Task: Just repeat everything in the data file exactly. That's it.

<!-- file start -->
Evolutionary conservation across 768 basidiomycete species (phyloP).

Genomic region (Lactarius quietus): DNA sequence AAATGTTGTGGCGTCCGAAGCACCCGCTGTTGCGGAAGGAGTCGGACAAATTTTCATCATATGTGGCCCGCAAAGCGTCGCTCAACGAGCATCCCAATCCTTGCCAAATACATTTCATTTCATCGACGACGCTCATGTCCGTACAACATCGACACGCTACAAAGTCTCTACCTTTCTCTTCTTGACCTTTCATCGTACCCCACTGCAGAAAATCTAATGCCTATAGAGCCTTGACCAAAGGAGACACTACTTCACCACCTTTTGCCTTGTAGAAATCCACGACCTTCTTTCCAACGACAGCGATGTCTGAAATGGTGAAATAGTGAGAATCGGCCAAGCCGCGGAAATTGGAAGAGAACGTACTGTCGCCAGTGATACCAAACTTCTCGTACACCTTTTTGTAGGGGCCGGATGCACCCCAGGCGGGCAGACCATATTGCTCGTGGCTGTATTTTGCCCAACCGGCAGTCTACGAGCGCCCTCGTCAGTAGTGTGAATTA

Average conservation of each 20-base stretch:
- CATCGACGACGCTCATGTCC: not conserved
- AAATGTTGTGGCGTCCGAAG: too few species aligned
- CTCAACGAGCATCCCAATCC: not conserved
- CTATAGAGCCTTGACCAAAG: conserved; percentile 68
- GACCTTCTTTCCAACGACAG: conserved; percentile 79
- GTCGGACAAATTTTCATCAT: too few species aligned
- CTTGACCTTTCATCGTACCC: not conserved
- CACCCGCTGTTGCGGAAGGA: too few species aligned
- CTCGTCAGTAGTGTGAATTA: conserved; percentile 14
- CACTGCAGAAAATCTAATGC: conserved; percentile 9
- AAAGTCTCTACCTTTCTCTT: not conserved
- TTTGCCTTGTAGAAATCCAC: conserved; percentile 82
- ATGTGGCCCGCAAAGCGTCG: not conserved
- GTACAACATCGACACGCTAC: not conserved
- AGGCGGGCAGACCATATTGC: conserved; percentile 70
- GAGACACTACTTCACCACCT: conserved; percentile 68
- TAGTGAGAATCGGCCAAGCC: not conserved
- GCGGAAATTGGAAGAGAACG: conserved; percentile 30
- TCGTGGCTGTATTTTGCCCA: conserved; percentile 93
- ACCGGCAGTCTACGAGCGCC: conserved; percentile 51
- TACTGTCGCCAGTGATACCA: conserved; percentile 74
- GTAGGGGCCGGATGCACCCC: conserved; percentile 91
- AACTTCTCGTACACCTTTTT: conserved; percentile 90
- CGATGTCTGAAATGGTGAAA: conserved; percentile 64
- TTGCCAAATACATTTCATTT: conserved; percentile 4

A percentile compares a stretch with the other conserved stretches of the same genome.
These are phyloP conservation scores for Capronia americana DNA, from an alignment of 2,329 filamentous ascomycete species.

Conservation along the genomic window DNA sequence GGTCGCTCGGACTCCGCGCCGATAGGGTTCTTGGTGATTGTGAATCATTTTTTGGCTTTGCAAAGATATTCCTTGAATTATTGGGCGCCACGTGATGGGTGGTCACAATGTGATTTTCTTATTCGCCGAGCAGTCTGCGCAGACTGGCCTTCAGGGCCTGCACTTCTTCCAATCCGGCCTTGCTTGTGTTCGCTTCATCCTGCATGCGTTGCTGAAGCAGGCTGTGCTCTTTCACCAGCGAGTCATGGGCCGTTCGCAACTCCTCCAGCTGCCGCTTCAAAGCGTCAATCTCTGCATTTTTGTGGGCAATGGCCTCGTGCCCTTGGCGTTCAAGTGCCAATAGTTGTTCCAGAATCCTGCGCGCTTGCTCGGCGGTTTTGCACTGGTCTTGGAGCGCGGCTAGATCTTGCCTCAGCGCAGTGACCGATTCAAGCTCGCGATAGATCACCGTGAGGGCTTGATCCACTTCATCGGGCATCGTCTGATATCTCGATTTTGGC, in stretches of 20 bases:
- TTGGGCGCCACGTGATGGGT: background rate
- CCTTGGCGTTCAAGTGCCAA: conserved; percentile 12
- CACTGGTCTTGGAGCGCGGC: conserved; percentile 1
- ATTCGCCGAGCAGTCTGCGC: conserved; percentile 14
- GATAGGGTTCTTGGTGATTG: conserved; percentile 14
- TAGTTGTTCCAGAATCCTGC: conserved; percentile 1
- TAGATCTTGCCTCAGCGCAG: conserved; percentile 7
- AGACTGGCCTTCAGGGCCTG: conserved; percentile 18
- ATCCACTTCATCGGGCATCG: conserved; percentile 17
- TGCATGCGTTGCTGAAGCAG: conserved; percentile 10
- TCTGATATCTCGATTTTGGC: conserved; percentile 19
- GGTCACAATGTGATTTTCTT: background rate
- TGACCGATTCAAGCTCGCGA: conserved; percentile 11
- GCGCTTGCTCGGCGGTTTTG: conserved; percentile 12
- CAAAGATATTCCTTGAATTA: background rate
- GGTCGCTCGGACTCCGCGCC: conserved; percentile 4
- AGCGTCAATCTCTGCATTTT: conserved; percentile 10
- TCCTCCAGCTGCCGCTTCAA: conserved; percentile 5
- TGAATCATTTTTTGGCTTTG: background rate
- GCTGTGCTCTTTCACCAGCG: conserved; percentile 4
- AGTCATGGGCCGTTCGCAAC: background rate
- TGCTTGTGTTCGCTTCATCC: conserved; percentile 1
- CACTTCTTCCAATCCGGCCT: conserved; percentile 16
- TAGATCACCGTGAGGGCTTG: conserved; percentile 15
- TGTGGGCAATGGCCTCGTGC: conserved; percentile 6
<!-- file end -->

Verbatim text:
Evolutionary conservation across 768 basidiomycete species (phyloP).

Genomic region (Lactarius quietus): DNA sequence AAATGTTGTGGCGTCCGAAGCACCCGCTGTTGCGGAAGGAGTCGGACAAATTTTCATCATATGTGGCCCGCAAAGCGTCGCTCAACGAGCATCCCAATCCTTGCCAAATACATTTCATTTCATCGACGACGCTCATGTCCGTACAACATCGACACGCTACAAAGTCTCTACCTTTCTCTTCTTGACCTTTCATCGTACCCCACTGCAGAAAATCTAATGCCTATAGAGCCTTGACCAAAGGAGACACTACTTCACCACCTTTTGCCTTGTAGAAATCCACGACCTTCTTTCCAACGACAGCGATGTCTGAAATGGTGAAATAGTGAGAATCGGCCAAGCCGCGGAAATTGGAAGAGAACGTACTGTCGCCAGTGATACCAAACTTCTCGTACACCTTTTTGTAGGGGCCGGATGCACCCCAGGCGGGCAGACCATATTGCTCGTGGCTGTATTTTGCCCAACCGGCAGTCTACGAGCGCCCTCGTCAGTAGTGTGAATTA

Average conservation of each 20-base stretch:
- CATCGACGACGCTCATGTCC: not conserved
- AAATGTTGTGGCGTCCGAAG: too few species aligned
- CTCAACGAGCATCCCAATCC: not conserved
- CTATAGAGCCTTGACCAAAG: conserved; percentile 68
- GACCTTCTTTCCAACGACAG: conserved; percentile 79
- GTCGGACAAATTTTCATCAT: too few species aligned
- CTTGACCTTTCATCGTACCC: not conserved
- CACCCGCTGTTGCGGAAGGA: too few species aligned
- CTCGTCAGTAGTGTGAATTA: conserved; percentile 14
- CACTGCAGAAAATCTAATGC: conserved; percentile 9
- AAAGTCTCTACCTTTCTCTT: not conserved
- TTTGCCTTGTAGAAATCCAC: conserved; percentile 82
- ATGTGGCCCGCAAAGCGTCG: not conserved
- GTACAACATCGACACGCTAC: not conserved
- AGGCGGGCAGACCATATTGC: conserved; percentile 70
- GAGACACTACTTCACCACCT: conserved; percentile 68
- TAGTGAGAATCGGCCAAGCC: not conserved
- GCGGAAATTGGAAGAGAACG: conserved; percentile 30
- TCGTGGCTGTATTTTGCCCA: conserved; percentile 93
- ACCGGCAGTCTACGAGCGCC: conserved; percentile 51
- TACTGTCGCCAGTGATACCA: conserved; percentile 74
- GTAGGGGCCGGATGCACCCC: conserved; percentile 91
- AACTTCTCGTACACCTTTTT: conserved; percentile 90
- CGATGTCTGAAATGGTGAAA: conserved; percentile 64
- TTGCCAAATACATTTCATTT: conserved; percentile 4

A percentile compares a stretch with the other conserved stretches of the same genome.
These are phyloP conservation scores for Capronia americana DNA, from an alignment of 2,329 filamentous ascomycete species.

Conservation along the genomic window DNA sequence GGTCGCTCGGACTCCGCGCCGATAGGGTTCTTGGTGATTGTGAATCATTTTTTGGCTTTGCAAAGATATTCCTTGAATTATTGGGCGCCACGTGATGGGTGGTCACAATGTGATTTTCTTATTCGCCGAGCAGTCTGCGCAGACTGGCCTTCAGGGCCTGCACTTCTTCCAATCCGGCCTTGCTTGTGTTCGCTTCATCCTGCATGCGTTGCTGAAGCAGGCTGTGCTCTTTCACCAGCGAGTCATGGGCCGTTCGCAACTCCTCCAGCTGCCGCTTCAAAGCGTCAATCTCTGCATTTTTGTGGGCAATGGCCTCGTGCCCTTGGCGTTCAAGTGCCAATAGTTGTTCCAGAATCCTGCGCGCTTGCTCGGCGGTTTTGCACTGGTCTTGGAGCGCGGCTAGATCTTGCCTCAGCGCAGTGACCGATTCAAGCTCGCGATAGATCACCGTGAGGGCTTGATCCACTTCATCGGGCATCGTCTGATATCTCGATTTTGGC, in stretches of 20 bases:
- TTGGGCGCCACGTGATGGGT: background rate
- CCTTGGCGTTCAAGTGCCAA: conserved; percentile 12
- CACTGGTCTTGGAGCGCGGC: conserved; percentile 1
- ATTCGCCGAGCAGTCTGCGC: conserved; percentile 14
- GATAGGGTTCTTGGTGATTG: conserved; percentile 14
- TAGTTGTTCCAGAATCCTGC: conserved; percentile 1
- TAGATCTTGCCTCAGCGCAG: conserved; percentile 7
- AGACTGGCCTTCAGGGCCTG: conserved; percentile 18
- ATCCACTTCATCGGGCATCG: conserved; percentile 17
- TGCATGCGTTGCTGAAGCAG: conserved; percentile 10
- TCTGATATCTCGATTTTGGC: conserved; percentile 19
- GGTCACAATGTGATTTTCTT: background rate
- TGACCGATTCAAGCTCGCGA: conserved; percentile 11
- GCGCTTGCTCGGCGGTTTTG: conserved; percentile 12
- CAAAGATATTCCTTGAATTA: background rate
- GGTCGCTCGGACTCCGCGCC: conserved; percentile 4
- AGCGTCAATCTCTGCATTTT: conserved; percentile 10
- TCCTCCAGCTGCCGCTTCAA: conserved; percentile 5
- TGAATCATTTTTTGGCTTTG: background rate
- GCTGTGCTCTTTCACCAGCG: conserved; percentile 4
- AGTCATGGGCCGTTCGCAAC: background rate
- TGCTTGTGTTCGCTTCATCC: conserved; percentile 1
- CACTTCTTCCAATCCGGCCT: conserved; percentile 16
- TAGATCACCGTGAGGGCTTG: conserved; percentile 15
- TGTGGGCAATGGCCTCGTGC: conserved; percentile 6